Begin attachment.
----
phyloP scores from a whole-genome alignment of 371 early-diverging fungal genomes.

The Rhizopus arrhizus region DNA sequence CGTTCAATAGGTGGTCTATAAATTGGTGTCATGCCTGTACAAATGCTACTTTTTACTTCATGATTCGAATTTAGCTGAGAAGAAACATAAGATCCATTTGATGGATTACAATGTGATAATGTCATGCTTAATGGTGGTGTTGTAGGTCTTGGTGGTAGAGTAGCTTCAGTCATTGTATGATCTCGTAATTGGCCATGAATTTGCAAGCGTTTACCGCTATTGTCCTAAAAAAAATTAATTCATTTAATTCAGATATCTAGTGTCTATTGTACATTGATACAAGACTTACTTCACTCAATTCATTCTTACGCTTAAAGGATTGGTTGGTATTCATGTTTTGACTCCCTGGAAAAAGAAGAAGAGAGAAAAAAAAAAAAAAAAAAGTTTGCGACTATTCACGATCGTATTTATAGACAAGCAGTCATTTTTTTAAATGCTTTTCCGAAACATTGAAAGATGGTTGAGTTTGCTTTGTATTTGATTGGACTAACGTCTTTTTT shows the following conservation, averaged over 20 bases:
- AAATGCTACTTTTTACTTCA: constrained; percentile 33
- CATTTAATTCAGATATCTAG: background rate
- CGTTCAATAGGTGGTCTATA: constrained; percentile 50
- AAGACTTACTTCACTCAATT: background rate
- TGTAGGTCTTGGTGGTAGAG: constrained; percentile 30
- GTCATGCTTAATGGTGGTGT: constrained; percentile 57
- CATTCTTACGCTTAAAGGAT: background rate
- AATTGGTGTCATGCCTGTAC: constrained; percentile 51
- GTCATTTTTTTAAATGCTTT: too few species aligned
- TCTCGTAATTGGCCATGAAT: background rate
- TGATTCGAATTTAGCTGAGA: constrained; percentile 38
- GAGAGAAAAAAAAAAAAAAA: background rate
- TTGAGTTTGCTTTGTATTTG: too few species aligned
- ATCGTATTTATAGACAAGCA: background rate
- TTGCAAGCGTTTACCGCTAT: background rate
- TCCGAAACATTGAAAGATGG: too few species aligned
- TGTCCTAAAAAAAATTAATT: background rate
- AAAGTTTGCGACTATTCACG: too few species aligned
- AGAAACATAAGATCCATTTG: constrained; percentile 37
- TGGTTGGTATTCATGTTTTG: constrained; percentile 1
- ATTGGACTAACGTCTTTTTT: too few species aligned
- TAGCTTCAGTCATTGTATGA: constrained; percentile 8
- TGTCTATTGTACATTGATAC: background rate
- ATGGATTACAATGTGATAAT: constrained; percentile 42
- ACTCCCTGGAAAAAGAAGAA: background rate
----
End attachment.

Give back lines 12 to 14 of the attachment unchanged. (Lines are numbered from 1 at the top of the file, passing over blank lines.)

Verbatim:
- TCTCGTAATTGGCCATGAAT: background rate
- TGATTCGAATTTAGCTGAGA: constrained; percentile 38
- GAGAGAAAAAAAAAAAAAAA: background rate